Gary Paulsen has encountered many hair-raising and near-death experiences in his life, which makes him a first-rate survivor. He has witnessed a plane crash, volunteered on emergency missions, and run the challenging and dangerous Iditarod race in Alaska. He has made his home in the wilderness, on a sailboat, in a car, and on the streets. He knows firsthand what it takes to endure loneliness and fear. And Paulsen takes all of these experiences and hands them to Brian Robeson, his 13-year-old protagonist left to survive in the Canadian wilderness after the pilot of the small plane he is in dies of a heart attack.


Three-time Newbery Honor winner Gary Paulsen developed a passion for reading at an early age. Running away from home at the age of 14 and traveling with a carnival, Paulsen acquired a taste for adventure. His realization that he would become a writer came suddenly while he was working as a satellite technician for an aerospace firm in California. One night he walked off the job and spent the next year in Hollywood as a magazine proofreader, working on his own writing every night. He completed his first novel late that year.


Thematic Connections: Questions for Group Discussion

SURVIVAL–Gary Paulsen has written about survival in many of his novels. What qualities are necessary to be a survivor? Discuss the ways in which Gary Paulsen is a survivor. How do you think he developed his survival instincts? Most people would like to feel that they could survive if they were in a catastrophic situation. Ask each student to make a list of the skills they possess that would help them survive in nature for a week. Encourage them to share their lists with the class.

SELF-DISCOVERY–In the Brian books, Brian Robeson feels that he has changed as a result of his 54 days in the wilderness. Discuss how Paulsen’s personal experiences with nature changed him as a man. How do you know that nature will continue to be a part of Paulsen’s life?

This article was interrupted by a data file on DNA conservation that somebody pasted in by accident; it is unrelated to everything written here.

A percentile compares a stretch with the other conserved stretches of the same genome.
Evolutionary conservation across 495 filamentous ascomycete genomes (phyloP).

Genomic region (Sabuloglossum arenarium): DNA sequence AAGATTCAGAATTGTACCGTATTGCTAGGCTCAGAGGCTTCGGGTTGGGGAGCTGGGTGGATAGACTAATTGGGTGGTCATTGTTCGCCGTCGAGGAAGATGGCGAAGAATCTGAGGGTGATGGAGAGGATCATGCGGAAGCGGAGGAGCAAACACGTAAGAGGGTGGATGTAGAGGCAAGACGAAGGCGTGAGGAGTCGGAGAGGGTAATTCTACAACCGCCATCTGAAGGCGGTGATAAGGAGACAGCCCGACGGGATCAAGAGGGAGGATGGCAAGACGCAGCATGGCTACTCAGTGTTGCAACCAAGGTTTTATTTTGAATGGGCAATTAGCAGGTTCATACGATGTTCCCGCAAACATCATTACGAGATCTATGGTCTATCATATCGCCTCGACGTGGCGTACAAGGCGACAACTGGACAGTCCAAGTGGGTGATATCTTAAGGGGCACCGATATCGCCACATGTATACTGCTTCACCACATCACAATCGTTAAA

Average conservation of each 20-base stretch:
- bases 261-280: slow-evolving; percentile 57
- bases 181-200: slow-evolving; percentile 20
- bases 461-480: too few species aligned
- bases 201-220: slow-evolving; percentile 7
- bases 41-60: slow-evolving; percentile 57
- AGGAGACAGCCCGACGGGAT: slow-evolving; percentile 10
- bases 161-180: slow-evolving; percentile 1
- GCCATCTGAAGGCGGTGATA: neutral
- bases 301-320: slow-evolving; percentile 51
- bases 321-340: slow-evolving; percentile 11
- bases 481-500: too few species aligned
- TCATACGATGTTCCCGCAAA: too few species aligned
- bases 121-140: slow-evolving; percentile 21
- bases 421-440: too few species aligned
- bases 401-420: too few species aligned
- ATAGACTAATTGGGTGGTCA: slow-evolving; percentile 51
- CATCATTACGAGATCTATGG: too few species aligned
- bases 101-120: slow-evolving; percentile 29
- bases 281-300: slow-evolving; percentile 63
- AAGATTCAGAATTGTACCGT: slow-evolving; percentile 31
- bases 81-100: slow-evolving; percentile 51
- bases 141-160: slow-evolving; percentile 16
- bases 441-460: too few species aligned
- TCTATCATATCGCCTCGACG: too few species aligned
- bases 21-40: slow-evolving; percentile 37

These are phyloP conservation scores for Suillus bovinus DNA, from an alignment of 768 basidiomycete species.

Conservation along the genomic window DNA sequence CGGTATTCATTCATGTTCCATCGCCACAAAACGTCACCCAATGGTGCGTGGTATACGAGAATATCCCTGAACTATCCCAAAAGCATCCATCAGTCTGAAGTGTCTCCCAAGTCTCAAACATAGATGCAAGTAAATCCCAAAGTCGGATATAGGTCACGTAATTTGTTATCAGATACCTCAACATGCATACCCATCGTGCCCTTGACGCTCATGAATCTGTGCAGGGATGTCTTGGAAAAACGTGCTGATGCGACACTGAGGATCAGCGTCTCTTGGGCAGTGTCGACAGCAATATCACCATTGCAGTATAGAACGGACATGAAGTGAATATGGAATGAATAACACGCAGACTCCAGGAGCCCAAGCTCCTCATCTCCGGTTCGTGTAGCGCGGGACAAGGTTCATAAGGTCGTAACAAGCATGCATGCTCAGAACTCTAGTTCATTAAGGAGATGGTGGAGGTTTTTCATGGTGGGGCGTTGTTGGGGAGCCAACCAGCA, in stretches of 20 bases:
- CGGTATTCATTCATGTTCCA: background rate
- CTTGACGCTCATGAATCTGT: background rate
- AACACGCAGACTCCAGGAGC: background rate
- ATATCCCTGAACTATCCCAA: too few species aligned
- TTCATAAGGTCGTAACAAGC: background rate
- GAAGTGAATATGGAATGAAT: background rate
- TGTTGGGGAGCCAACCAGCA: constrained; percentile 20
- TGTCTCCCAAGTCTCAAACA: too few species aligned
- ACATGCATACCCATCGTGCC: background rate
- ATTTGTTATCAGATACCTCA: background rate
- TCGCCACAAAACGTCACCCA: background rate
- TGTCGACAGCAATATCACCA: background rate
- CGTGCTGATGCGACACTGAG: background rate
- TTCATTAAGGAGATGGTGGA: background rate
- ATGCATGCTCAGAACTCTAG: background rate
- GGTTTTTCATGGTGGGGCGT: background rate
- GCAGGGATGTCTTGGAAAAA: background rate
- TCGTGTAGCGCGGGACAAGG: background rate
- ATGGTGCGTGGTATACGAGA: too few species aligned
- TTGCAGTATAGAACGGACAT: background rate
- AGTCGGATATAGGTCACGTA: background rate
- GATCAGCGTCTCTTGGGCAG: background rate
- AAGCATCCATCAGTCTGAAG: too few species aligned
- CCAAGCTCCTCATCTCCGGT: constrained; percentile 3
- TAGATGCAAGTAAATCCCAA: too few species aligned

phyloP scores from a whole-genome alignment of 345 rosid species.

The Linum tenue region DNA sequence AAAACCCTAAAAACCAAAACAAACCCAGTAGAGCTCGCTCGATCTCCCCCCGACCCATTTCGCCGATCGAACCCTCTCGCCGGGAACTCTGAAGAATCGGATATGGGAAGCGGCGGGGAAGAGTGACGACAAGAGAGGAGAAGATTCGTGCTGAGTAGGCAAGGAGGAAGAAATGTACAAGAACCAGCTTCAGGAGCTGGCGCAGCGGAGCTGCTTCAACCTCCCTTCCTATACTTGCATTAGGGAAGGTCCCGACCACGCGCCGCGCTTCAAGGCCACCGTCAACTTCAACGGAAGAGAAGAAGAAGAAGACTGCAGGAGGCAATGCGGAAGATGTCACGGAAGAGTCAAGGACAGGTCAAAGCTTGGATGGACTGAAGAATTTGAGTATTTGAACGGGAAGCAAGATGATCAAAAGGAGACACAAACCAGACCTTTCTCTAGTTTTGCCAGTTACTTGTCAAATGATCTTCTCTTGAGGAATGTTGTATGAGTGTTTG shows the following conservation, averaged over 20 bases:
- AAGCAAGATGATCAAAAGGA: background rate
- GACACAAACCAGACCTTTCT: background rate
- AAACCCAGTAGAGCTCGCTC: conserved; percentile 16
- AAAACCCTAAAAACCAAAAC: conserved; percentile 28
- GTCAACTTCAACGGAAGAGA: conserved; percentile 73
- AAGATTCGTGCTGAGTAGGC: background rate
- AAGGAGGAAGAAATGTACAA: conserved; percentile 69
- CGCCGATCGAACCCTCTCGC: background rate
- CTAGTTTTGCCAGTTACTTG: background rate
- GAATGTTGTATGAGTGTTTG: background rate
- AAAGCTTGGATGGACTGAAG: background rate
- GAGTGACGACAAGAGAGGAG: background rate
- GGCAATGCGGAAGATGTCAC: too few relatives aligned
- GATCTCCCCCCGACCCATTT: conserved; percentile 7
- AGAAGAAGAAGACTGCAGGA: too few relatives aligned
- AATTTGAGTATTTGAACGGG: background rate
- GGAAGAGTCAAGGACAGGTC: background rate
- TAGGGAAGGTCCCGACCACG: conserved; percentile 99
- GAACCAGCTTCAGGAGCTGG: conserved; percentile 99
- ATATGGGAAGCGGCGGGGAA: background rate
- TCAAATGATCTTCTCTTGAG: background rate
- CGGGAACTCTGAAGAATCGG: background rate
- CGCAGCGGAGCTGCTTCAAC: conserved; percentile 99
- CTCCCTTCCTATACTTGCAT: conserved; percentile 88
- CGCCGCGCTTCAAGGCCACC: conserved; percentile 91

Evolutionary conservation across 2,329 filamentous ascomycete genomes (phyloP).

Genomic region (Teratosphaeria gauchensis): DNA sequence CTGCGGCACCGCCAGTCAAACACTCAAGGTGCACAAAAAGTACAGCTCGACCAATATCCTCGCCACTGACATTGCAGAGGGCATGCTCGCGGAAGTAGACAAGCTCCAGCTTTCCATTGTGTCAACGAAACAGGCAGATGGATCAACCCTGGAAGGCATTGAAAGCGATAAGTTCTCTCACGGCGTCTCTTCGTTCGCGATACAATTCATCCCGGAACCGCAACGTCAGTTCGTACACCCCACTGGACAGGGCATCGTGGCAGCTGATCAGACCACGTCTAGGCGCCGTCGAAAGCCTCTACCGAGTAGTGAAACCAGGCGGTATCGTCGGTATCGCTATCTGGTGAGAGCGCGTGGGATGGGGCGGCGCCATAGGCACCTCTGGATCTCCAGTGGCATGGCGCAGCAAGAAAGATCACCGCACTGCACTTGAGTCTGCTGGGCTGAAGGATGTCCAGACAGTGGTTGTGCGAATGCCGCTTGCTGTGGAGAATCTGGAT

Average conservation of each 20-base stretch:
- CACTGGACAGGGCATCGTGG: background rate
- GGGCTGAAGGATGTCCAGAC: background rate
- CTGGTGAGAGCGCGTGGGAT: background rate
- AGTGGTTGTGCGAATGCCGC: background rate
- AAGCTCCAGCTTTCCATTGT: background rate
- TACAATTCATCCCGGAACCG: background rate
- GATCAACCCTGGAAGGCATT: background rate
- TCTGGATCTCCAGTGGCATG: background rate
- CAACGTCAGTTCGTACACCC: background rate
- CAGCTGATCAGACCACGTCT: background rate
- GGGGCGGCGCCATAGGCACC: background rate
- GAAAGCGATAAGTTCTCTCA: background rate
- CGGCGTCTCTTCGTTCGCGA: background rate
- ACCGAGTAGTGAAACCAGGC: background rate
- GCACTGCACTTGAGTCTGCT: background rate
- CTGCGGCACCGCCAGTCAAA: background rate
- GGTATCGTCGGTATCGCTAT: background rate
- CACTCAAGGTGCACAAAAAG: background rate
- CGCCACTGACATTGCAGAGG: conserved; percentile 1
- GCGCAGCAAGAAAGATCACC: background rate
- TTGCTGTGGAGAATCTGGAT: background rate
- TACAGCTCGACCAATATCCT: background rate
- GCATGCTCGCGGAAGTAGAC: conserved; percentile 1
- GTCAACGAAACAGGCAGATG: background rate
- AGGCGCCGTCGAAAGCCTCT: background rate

COURAGE–Based on the events that he writes about in Guts, Paulsen might be considered a man of courage. Discuss whether Paulsen’s boyhood taught him courage. Ask the class to consider whether it was courage or stupidity that got him into situations such as the moose attacks. Why is Guts an appropriate title for this book? Think about Brian Robeson. How does his ignorance sometimes contribute to his courage in battling nature?

HOPE–In the first chapter of Guts, Paulsen writes about his efforts as a volunteer to answer emergency ambulance calls. He says that he never wanted to give up on a victim because he felt that there was always hope. How does Paulsen’s life reflect hope? How does it take hope to be a survivor? Discuss whether Brian Robeson ever felt that his destiny was hopeless. How does he maintain hope?

Connecting to the Curriculum

LANGUAGE ARTS–When Paulsen went to Alaska to prepare for his first Iditarod, he says that he “had dreams that could have been written by Jack London.” (p. 42) Have students use materials in the library or on the Internet to get information about Jack London. Then write Paulsen’s experiences in “Moose Attacks” as a short story in the style of Jack London.

SOCIAL STUDIES–Paulsen refers to a time when he killed a sitting duck. He says, “It was all wrong, of course, and illegal and very unsporting.” (p. 69) Find out the hunting and fishing laws in your area. What is the role of a game warden? Why are hunting and fishing laws necessary to the preservation of nature?